“Any community and, really, any person can be the spark needed for change,” says Rebecca Bunnell, acting director of the Division of Community Health at the Centers for Disease Control and Prevention.
The federal agency’s blueprint for reversing the nation’s obesity epidemic includes 24 recommended strategies that communities can follow that, some evidence suggests, may help make a change. They include:
Increase availability of healthier food and beverage choices, and restrict less healthy options, in public service venues. Make fruits, vegetables, and water more available in afterschool programs, child care centers, parks, playgrounds, and swimming pools, city and county buildings, prisons, and juvenile
Institute smaller portion-size options in public service venues. Limit advertisements of less healthy foods and beverages. Increase the amount of physical activity in physical education programs in schools.
Enhance infrastructure supporting bicycling. Create bike lanes, shared-use paths, and routes on existing and new roads, and provide bike racks in the vicinity of commercial and other public spaces.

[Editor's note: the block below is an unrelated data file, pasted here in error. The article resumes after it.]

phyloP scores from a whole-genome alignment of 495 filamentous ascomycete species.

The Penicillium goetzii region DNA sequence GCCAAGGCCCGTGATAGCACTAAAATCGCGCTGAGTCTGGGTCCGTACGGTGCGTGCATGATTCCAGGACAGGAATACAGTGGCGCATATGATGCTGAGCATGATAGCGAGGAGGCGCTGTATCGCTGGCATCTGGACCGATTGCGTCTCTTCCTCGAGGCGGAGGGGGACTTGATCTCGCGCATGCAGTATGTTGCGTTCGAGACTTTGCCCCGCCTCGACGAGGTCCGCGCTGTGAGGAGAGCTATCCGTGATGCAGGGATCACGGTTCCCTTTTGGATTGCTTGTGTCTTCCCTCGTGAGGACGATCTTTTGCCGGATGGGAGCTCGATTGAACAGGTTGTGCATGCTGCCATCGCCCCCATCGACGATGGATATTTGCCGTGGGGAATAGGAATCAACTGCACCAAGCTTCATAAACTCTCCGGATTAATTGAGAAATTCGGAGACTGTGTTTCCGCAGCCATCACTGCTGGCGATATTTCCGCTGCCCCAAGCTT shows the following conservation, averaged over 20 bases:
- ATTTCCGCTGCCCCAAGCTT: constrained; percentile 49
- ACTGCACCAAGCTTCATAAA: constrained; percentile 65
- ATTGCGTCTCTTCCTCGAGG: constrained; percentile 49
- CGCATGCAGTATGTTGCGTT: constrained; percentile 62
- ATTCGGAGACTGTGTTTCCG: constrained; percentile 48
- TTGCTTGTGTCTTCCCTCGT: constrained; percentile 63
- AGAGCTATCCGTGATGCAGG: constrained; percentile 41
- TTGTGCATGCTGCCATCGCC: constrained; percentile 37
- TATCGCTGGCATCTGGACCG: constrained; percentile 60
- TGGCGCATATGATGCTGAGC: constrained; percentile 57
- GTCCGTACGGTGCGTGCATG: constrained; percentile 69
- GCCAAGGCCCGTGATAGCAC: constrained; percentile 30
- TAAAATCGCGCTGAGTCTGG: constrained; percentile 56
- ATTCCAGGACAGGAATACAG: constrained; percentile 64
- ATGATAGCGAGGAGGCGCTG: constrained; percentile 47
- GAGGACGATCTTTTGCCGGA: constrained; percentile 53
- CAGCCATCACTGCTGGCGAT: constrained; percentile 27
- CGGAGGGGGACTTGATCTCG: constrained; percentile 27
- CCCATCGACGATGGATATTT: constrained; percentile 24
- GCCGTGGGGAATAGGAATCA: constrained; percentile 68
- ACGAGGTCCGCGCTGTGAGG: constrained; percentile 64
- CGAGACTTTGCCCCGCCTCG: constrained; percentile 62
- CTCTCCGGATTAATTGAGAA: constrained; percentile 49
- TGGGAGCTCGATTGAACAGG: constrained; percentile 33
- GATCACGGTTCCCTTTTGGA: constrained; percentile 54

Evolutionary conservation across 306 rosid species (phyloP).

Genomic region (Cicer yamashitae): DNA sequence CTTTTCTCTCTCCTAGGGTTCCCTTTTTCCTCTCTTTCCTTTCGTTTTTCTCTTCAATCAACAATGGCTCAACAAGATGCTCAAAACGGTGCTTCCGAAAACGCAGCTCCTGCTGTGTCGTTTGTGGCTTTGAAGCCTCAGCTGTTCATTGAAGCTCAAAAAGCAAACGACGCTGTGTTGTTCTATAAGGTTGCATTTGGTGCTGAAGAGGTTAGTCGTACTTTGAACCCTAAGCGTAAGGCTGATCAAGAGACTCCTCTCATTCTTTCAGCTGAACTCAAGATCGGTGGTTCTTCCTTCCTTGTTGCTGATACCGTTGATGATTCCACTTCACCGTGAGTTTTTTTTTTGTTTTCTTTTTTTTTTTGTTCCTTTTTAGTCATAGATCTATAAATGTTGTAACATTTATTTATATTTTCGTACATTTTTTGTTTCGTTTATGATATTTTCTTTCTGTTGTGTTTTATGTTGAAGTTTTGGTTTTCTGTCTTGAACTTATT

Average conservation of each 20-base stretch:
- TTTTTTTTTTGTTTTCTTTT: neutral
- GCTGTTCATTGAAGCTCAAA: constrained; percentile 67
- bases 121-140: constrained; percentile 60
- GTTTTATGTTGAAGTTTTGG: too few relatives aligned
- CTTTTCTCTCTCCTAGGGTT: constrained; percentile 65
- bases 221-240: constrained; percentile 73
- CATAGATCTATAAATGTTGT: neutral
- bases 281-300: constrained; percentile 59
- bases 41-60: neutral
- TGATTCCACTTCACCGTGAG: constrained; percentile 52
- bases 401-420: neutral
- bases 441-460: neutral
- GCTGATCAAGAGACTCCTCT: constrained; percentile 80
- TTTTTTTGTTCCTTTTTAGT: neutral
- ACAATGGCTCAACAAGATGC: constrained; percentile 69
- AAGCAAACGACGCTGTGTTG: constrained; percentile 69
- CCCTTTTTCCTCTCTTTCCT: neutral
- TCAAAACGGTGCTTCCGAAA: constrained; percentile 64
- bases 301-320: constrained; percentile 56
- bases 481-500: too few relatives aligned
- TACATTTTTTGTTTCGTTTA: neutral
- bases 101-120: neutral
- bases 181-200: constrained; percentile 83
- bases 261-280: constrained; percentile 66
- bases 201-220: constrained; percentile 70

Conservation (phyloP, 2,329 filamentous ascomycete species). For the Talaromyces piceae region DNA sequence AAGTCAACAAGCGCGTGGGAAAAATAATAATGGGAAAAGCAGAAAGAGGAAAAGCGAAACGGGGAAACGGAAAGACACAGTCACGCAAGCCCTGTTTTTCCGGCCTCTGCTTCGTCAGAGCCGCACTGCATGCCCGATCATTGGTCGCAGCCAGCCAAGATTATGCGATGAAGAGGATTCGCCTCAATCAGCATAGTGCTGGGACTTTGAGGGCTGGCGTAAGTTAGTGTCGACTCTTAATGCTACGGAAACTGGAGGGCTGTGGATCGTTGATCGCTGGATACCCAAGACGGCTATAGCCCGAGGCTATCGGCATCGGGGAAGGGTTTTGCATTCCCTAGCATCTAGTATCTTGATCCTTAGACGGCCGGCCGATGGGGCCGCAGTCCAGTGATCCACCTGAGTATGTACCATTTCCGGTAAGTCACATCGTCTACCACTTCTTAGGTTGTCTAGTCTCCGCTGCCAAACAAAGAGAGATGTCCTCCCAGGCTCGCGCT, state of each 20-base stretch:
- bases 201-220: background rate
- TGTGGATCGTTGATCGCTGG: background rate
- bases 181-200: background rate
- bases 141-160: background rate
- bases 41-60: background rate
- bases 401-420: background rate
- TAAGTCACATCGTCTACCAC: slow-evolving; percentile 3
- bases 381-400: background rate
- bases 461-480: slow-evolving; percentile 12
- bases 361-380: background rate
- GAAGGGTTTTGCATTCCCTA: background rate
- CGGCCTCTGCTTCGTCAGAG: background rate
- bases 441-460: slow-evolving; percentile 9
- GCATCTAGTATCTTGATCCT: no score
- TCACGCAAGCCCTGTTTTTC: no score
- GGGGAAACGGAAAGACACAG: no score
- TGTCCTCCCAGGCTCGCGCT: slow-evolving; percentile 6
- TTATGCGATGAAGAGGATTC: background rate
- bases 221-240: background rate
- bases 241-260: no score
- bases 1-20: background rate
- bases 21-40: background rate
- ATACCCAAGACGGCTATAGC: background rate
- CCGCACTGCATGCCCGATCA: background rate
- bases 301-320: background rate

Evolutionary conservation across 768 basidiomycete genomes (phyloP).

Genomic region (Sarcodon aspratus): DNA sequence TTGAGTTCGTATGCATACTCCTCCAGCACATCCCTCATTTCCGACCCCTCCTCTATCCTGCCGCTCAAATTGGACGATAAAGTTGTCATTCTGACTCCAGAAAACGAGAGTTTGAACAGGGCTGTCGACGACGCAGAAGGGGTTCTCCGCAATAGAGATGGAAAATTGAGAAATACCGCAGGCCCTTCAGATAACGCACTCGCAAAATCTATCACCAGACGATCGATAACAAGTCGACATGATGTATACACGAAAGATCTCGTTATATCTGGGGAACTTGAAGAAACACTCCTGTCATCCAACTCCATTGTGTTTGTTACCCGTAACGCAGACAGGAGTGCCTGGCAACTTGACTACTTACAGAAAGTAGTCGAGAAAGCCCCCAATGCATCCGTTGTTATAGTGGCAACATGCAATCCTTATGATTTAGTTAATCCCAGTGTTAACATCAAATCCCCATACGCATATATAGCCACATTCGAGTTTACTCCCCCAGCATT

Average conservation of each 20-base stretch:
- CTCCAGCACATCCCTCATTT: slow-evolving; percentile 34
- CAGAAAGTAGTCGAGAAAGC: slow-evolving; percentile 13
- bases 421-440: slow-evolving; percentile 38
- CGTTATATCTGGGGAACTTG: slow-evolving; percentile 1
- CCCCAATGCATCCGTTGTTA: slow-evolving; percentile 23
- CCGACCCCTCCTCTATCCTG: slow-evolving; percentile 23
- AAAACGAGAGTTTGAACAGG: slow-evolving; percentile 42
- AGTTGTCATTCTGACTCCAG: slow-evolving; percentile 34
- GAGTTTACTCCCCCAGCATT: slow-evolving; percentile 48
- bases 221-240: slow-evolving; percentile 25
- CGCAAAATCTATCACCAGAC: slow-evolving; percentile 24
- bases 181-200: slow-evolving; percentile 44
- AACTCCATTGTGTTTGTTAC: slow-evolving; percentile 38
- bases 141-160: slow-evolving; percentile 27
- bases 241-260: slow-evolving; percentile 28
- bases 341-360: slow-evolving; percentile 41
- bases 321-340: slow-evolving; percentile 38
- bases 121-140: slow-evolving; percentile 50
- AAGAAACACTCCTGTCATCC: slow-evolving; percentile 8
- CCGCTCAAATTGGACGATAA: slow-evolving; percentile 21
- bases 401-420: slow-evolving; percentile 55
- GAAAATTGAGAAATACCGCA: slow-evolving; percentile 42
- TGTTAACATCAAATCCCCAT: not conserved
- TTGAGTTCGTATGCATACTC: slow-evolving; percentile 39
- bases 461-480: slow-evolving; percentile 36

Enhance infrastructure supporting walking. Improve sidewalks, footpaths, walking trails, and pedestrian crossings.
Enhance personal safety in areas where residents are or could be physically active. Safety considerations affect parents’ decisions to allow their children to play and walk outside. Increase police presence, decrease the number of abandoned buildings and homes, and improve street lighting.
Enhance traffic safety in areas where residents are or could be physically active — lack of safe places to walk, run, and bicycle as a result of real or perceived traffic hazards can deter children and adults from being physically active. Engineer streets for lower speeds or retrofit existing streets with traffic calming measurements (e.g., speed tables and traffic circles).
Source: MMWR Recommended Community Strategies and Measurements to Prevent Obesity in the United States, July 2009.